Using packages like Rotate and Move, Move, and Mighty Animations can really assist in bringing the objects inside of your game world alive.
This tutorial will go over these three packages, starting with the simplest script and then onto the more advanced scripts.
Rotate And Move: Great for objects that are always moving/rotating
Move: Great for moving objects with more control (such as through events)
Mighty Animations: Great for an abundance of movement/rotations to create detailed animations
Rotate And Move
A simple script that allows you to do as so: Rotate and move objects.
This script can be attached to an object. It has seven different properties:
- Time: How long it takes for the rotation/movement to complete
- Pause: Should the rotation/movement pause between cycles?
- Initial Pause: Should there be an initial pause before the rotation/movement starts? (as this script operates on Init, your rotation/movement will start immediately in the game world, unless you enter a value for the initial pause)
- Rotation End: The x,y,z degrees for rotation
- Movement End: The x,y,z coordinates for movement
- Bounce: If true… When your rotation/movement ends, should it bounce backwards rather than starting over from the beginning (starting rotation/movement values)
- Mode: These options can help to smooth the transitions from start to end
If any of these properties seem a bit confusing, my best advice is to experiment with them.
I am going to add the rotateAndMoveScript onto an Apple entity and enter some rotation values.
Next, we can test our rotation on the Apple directly from the editor through ‘Simulate’:
Once ‘Simulate’ is check marked, the rotations will start and the Apple will be encompassed by a grid pattern.
Now, to perhaps make the rotation appear smoother, I can checkmark ‘Bounce’ and change the mode to ‘EaseInOut’:
This means that once the rotation is nearing complete, it will smoothly transition out. Once complete, it will start the ‘bounce’ (rotating backwards), and then almost immediately smoothly transition back into the rotation:
For the next example, I will be doing something a bit more useful, and will need the following mesh assets dragged into the game:
- Target Dummy
I have placed the Target Dummy on one end of the column, and slightly shifted it downwards as to hide the base of the dummy:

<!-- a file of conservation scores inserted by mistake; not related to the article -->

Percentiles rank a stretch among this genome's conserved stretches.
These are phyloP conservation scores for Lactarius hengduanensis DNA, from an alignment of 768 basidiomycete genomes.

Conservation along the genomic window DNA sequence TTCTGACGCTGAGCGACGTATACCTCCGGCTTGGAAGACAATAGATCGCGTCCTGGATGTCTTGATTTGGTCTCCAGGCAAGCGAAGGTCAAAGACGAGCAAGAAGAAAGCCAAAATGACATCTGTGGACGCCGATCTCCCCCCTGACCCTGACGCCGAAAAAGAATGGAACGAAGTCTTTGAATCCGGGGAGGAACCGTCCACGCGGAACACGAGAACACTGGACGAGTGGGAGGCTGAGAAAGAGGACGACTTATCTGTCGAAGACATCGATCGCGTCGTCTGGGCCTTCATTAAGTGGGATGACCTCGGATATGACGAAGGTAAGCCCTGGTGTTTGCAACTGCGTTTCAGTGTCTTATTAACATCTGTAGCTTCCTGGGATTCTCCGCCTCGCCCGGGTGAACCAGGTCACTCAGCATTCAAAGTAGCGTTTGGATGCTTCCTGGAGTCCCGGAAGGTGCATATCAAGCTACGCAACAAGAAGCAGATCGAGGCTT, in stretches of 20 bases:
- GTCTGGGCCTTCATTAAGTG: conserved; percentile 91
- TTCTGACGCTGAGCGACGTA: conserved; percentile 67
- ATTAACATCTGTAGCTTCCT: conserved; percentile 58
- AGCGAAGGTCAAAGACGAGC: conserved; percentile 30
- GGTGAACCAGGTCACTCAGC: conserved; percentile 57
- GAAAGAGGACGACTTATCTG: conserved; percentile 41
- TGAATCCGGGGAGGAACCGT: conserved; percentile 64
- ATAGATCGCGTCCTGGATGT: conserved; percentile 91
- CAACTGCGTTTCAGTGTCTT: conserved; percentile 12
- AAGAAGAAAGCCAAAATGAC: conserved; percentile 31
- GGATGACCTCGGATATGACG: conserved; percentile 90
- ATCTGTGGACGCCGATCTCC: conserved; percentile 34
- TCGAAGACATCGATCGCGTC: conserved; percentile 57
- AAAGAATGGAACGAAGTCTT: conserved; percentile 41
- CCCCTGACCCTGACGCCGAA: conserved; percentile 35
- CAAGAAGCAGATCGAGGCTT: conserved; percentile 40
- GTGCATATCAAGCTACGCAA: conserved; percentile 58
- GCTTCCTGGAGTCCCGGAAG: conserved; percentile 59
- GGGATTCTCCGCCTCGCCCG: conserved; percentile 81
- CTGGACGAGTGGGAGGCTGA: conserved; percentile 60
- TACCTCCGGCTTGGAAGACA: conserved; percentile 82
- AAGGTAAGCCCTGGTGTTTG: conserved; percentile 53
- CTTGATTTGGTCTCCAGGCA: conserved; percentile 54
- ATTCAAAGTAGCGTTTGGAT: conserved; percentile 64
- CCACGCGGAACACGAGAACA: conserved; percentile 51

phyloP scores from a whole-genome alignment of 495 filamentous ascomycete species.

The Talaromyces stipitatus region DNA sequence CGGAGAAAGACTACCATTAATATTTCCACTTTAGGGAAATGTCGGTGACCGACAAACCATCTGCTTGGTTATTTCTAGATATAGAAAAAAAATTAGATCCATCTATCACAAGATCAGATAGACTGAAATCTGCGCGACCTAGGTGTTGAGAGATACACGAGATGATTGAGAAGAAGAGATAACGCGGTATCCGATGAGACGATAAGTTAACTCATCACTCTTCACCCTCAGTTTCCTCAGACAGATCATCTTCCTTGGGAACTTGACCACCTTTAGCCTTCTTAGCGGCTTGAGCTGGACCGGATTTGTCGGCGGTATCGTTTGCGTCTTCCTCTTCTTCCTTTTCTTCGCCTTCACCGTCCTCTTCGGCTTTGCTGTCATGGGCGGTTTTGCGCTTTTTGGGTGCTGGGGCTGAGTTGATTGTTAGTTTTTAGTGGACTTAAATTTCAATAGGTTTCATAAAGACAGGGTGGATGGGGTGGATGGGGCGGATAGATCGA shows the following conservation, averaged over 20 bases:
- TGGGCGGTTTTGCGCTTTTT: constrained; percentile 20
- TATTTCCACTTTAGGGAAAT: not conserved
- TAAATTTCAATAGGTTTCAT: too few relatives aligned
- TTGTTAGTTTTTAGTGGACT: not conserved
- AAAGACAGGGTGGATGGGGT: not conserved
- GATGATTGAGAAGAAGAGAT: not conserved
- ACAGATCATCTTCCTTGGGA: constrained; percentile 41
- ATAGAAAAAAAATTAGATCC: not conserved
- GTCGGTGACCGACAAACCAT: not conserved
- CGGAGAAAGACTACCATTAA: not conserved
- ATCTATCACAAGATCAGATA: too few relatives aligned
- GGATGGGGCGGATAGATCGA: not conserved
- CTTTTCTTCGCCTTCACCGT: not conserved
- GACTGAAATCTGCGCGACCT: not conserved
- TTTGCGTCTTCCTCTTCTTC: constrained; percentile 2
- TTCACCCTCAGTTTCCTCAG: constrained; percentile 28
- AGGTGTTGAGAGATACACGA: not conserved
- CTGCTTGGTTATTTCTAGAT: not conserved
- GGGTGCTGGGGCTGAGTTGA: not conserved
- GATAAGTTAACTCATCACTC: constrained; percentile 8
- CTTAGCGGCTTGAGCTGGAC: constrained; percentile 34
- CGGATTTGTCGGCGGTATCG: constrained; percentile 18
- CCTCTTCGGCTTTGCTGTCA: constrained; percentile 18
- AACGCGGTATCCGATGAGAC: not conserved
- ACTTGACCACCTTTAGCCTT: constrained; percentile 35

I am going to attach the rotateAndMoveScript onto the Target Dummy, and enter the following values:
The once standstill Target Dummy is now moving back and fourth across the column:
Much like the Rotate and Move package, the ‘Move’ package contains a script that allows you to move objects (but not rotate them) with more configuration and control.
Once I attach the Move script onto an object, I can see that it has seven default properties up front with an optional ‘Show Advanced’ property.
Many of these properties are similar to the Rotate and Move script, but are named differently:
- Move Vector = Movement End
- Move Time = Time
- Move Type = ‘Pingpong’ is essentially the same as ‘Bounce’. ‘Repeat’ would be the same as not using Bounce, and ‘Once’ is a one off movement
- Smooth Type = Similar to ‘Mode’
- Move on Start: Rotate and Move always starts on Start, but with the Move package we have the option of enabling or disabling this
- Start Delay = Initial Pause
- Pause Time = Pause
- Show Advanced: Additional optional config (not neccessary to use) to essentially randomize the above properties (movement coordinates, move time, start delay, pause time and so on.)
So what are the differences between ‘Move’ and ‘Rotate and Move’?
Most noticeably is that Rotate and Move operates on Init, whereas Move can either operate on Init or through an event being sent.
In other words, Rotate and Move is a great choice for objects that should always be moving in the game world.
Move may be a better choice for objects that should only move under certain circumstances (for example, a piece of floor that moves only after being stepped upon, or an Apple that moves only when the player has interacted with it.)
As an example, I have attached the Move script onto a piece of floor and set up a trigger to send the ‘Activate’ function On Trigger Enter.
Which gives the following result:
Additionally, you could stop movement On Trigger Exit.
Last but not least, we have…
Compared to the previous two scripts, Mighty Animations can also be used to rotate and move objects. It can also operate on Init or through events.
Where it most noticeably stands out though, is how you can set up many rotations and movements all within a single script.
There are also some unique options to control the playback of the animations:
You can also send events throughout the animation:
In conclusion, Mighty Animations may be more useful than the other two scripts if you are wanting to create detailed animations rather than doing some simple rotations and movements.
You can read the full guide for Mighty Animations here: Mighty Animations